[Author, Kelly Powers | 04-04-2012 | Original source: previous CCP Blog]
The world of art marketing can be a lot of fun, and an artist has to look no further than blogs to see why. Blogs can be incredibly creative, and they can help artists find a community of people who share their passions. Blogs allow artists to easily publish their work and their thoughts, and they give artists a platform for interacting with fans, potential buyers, workshop students, and other artists. From an art marketing standpoint, a blog is a great starting point because the most popular blog platforms are free, and an artist can set one up without having to design websites from scratch or write any code. Once you’re comfortable with basic blogging, you can improve and customize your site with HTML code and other intermediate tools, but you don’t have to learn any of that to get started, and you don’t ever have to dive into the technical aspects of the web if you don’t want to. Starting a simple art blog is quick, fun, and free, and that blog should be the foundation of your art marketing strategy.
If you’re not currently a blog reader, I suggest you search for some blogs that relate to your hobbies and interests right away. Make sure at least a couple of the blogs you read are about art, and make sure you check in on each blog at least once per week. This will start giving you a feel for blog culture. What you'll quickly notice is that almost all blogs have a similar look and feel. That's because while, yes, a blog is a website in the sense that is on the web, a blog is really a tool for categorizing the frequently updated content you see on a site. On a typical web page, images and content don't change much day to day. Blogs, on the other hand, are similar to a daily sketchbook or art journal. The most recent post always shows up first, and you can go back in time to see what that artist wrote yesterday, the day before, or any day since the blog started. Blogs are in constant motion.
Fabulous blogs exist on almost all subjects. Each day I read a half dozen blogs with subjects ranging from social media to cooking to art. There are blogs whose sole purpose is to simply post a new picture of a cute kitten each and every day. (I admit that I kind of love the kitten blogs.)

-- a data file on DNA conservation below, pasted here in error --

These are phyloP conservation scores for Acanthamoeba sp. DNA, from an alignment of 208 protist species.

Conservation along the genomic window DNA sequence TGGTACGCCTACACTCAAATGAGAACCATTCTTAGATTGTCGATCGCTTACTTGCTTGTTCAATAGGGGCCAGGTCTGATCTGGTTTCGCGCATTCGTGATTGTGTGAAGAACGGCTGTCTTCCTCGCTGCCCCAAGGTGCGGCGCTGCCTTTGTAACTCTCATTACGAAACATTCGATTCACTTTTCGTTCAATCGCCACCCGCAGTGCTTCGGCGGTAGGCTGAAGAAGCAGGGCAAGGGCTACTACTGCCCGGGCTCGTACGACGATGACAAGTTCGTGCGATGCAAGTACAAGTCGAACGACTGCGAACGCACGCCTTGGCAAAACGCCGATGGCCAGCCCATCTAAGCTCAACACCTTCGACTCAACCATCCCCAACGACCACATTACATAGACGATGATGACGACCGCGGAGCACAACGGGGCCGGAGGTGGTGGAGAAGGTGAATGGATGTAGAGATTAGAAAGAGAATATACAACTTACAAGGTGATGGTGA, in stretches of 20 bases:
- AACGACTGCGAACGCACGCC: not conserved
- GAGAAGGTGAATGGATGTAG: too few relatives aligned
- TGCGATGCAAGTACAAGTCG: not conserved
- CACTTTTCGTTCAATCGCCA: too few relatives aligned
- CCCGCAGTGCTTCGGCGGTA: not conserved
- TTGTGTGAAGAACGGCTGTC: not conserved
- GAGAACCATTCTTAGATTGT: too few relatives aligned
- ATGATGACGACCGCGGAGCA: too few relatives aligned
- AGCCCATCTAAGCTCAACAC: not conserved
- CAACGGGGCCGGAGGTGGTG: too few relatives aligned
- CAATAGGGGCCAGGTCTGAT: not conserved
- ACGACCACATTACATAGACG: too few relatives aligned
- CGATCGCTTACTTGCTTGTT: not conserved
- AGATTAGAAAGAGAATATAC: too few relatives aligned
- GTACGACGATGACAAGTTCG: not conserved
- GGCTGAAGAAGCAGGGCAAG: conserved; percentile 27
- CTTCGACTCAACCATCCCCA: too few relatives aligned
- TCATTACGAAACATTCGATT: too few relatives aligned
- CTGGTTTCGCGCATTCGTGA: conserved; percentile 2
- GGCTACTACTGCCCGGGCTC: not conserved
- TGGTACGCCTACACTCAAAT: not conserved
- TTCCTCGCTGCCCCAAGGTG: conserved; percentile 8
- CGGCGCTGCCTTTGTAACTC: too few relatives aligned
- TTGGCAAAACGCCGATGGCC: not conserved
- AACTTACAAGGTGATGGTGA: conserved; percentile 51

What you'll notice about my list of favorite blogs is that I can describe almost all of them with a word or two. They are blogs that have focus. Studies show that the most widely read blogs have a focus because blogs with a focus can build a loyal and dedicated audience. I read my friends’ personal blogs, but I do that because I know them. That's what draws me to their posts. What draws me to a blog about art isn't what the blogger had for lunch or how he feels about politics. What draws me is art. An art blogger might use the colors of the food he ate for lunch as inspiration to paint, or he might paint presidential primary candidates, but the attraction of his blog all comes back to art.
This leads us to the purpose of your blog. You don't have to use your first blog for marketing your art. You could open up a blog account today, write about 10 different topics, and really enjoy doing it. There is no problem with using a blog for fun or to share your thoughts with friends. How wonderful! But if you want to use blogging specifically for art marketing, you will need to focus your blog on art. Focusing can be hard, but if you really want to use your blog for marketing art, it's worth learning the discipline. That doesn't mean you never talk about something personal or something unrelated to art. But if you want to use a blog successfully for art marketing purposes, 90% of what you post should be art related.